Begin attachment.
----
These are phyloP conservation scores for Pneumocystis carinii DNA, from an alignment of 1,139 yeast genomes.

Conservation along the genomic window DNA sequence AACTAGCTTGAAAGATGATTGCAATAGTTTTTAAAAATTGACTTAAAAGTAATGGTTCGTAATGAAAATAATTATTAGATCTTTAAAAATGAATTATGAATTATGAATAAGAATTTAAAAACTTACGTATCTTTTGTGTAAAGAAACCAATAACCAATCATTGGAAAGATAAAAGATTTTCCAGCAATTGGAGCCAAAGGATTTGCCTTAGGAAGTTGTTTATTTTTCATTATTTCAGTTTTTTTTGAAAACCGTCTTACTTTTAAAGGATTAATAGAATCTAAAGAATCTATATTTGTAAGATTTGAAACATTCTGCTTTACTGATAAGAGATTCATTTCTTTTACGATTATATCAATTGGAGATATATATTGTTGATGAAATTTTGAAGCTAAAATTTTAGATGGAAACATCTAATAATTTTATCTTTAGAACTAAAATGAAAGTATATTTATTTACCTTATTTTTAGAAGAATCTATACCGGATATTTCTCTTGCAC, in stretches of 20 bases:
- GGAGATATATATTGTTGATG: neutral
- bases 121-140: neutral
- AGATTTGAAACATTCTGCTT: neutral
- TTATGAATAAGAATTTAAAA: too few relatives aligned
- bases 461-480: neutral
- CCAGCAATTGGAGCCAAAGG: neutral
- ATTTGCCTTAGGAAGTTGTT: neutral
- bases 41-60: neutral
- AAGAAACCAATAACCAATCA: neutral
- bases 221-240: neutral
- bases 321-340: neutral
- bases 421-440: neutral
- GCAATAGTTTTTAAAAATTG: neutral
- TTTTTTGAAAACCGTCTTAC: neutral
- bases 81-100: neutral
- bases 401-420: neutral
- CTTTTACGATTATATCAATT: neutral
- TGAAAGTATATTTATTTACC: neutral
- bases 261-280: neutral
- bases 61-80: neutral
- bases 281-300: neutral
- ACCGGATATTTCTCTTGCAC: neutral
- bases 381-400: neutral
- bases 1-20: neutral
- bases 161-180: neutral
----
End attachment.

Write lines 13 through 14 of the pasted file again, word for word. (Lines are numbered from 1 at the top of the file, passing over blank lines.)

- bases 321-340: neutral
- bases 421-440: neutral